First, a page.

When I think about my time in Sihanoukville, I struggle to come to a conclusion on how I feel about the place. Described in the lonely planet as the party capital of Cambodia, I didn’t expect too much. Beaches, bars and booze – yup that’s basically what we got. After pretty much travelling mainland throughout our trip, at the sight of seeing a stretch of sand and some sea we were all keen for some sun and swimming. But whether I liked Sihanoukville or not? I’m still not sure. So, here’s what I thought of Sihanoukville; the partying and the beaches, which is, in a nutshell, all there is to do there!
I’m going to put it out there. Phnom Penh, the capital city of Cambodia, has been my least favourite place I’ve visited during my Southeast Asia adventures so far. It may be that I’m biased as I am a bit sick of huge cities by now, having spent most my life living in London. Or it may be that we simply overstayed there, visiting for 3 nights (a rookie mistake!). Or maybe Phnom Penh is just a ‘love it or hate it’ type of place, as I have met people who really enjoyed their visit there, happily embracing the hectic madness of the city.
So, to show that travelling isn’t all lounging on white sand beaches and meeting lovely friendly locals wanting to exchange tales about their country, I think it’s also pretty important to highlight some of the places that didn’t feel so amazing. The places that you wouldn’t rush back to visit again in a hurry.
Battambang, a city a couple of hours’ drive away from Siem Reap is a spot that is often left out from a typical traveller’s itinerary of Cambodia, overshadowed by the spotlight of the temples of Angkor and the bustle of Phnom Penh. However, after reading up about it in my trusty lonely planet guide, I was pretty keen to at least spend one full day there to explore the town’s surroundings.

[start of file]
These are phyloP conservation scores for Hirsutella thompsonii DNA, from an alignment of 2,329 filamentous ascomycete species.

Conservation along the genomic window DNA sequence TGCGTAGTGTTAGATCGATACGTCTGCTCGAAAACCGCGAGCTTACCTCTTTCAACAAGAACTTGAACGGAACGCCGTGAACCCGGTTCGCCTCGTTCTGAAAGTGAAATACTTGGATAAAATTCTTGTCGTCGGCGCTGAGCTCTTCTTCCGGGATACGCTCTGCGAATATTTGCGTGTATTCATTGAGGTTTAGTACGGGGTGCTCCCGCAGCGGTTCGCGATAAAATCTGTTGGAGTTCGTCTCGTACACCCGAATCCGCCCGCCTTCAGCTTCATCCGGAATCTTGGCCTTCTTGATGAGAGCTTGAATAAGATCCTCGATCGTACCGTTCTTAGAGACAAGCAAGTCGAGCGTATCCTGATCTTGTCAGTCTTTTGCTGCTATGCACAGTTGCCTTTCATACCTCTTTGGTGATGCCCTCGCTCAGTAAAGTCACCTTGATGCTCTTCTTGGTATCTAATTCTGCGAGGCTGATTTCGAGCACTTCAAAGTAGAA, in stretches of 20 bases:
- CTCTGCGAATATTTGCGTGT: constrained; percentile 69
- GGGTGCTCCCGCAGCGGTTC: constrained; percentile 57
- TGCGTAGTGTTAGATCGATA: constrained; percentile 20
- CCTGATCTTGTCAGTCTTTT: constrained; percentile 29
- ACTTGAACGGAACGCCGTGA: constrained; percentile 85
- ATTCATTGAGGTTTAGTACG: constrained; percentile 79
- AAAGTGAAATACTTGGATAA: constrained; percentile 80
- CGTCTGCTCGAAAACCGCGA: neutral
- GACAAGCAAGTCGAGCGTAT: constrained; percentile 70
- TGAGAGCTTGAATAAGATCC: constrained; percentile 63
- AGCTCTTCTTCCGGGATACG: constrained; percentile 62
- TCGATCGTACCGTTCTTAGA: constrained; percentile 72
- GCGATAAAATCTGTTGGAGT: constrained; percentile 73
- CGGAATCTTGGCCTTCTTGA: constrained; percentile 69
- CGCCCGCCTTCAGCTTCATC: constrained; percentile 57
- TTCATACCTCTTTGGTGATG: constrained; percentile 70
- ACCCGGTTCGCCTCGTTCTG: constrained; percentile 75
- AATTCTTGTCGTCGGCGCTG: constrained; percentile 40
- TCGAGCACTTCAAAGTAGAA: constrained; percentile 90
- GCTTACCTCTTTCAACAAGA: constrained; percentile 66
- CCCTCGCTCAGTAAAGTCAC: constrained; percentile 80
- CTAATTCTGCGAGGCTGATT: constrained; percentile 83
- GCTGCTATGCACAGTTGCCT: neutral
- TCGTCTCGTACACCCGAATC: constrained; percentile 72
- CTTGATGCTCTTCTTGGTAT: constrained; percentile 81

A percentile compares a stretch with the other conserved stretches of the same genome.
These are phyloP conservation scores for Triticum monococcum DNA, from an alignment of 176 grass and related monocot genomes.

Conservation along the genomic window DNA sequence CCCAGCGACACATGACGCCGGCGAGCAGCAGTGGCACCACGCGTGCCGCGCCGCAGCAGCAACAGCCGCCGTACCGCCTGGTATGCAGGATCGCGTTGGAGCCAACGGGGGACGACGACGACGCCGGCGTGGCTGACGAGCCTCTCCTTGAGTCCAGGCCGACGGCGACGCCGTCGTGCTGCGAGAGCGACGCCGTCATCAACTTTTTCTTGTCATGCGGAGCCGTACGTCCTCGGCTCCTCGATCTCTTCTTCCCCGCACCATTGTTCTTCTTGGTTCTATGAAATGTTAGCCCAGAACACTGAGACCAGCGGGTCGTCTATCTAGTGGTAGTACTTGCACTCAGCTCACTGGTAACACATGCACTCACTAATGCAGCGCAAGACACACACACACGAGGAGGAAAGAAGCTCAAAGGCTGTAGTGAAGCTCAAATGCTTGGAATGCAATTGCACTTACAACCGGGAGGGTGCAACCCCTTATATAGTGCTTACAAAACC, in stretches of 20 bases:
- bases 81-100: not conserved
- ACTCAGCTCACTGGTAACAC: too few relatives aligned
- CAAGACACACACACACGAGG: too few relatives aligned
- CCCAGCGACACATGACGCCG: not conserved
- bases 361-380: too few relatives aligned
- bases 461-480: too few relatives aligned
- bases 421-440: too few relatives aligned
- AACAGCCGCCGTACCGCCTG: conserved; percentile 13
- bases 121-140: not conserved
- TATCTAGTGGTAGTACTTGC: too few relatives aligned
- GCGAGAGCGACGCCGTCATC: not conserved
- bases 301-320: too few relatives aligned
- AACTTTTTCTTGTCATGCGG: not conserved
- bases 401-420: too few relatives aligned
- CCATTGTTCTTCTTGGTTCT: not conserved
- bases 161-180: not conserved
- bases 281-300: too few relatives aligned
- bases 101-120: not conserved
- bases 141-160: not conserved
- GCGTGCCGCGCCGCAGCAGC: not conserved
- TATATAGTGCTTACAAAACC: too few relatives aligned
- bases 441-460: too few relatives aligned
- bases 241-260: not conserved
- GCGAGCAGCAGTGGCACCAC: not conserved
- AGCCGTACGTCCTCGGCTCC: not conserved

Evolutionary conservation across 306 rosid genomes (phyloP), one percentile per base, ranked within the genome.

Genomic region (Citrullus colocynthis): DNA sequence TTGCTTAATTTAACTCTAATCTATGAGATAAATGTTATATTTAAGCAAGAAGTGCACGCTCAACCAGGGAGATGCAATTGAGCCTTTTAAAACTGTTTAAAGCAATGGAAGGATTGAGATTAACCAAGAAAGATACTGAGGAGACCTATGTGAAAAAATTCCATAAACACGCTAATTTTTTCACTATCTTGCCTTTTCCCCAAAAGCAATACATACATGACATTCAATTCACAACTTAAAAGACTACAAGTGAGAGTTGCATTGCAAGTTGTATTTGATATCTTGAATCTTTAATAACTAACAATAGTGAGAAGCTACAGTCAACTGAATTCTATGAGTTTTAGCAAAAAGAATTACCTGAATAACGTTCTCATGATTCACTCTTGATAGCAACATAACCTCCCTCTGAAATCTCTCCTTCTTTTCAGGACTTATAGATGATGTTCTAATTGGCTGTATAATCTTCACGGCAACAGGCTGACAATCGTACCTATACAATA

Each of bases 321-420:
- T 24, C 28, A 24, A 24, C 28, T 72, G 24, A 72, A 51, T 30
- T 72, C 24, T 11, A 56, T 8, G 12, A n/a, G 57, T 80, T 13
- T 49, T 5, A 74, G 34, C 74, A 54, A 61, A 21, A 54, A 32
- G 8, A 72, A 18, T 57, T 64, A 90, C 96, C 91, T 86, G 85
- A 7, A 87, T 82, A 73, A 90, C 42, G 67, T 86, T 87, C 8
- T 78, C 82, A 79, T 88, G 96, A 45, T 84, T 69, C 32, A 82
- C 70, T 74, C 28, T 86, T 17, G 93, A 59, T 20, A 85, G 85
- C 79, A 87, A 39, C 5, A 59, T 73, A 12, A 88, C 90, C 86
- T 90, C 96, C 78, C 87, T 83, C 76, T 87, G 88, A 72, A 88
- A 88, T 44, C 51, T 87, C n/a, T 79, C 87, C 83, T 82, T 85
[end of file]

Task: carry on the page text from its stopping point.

We hired a tuk-tuk driver for the day (only $18 between 6 of us!) and we did indeed have a great day out. There was certainly lots to do. We spent the day journeying on a bamboo train, exploring various different temples, wandering through a vineyard and visiting a former interrogation centre and ‘killing caves’. These were used by the Khmer Rouge back in the 70s and although it was sad to see and learn about, it was also very interesting.
But it was something else that really for the first time during our trip honestly left me open-mouthed. Bats leaving their cave for the night. Literally millions and millions of them!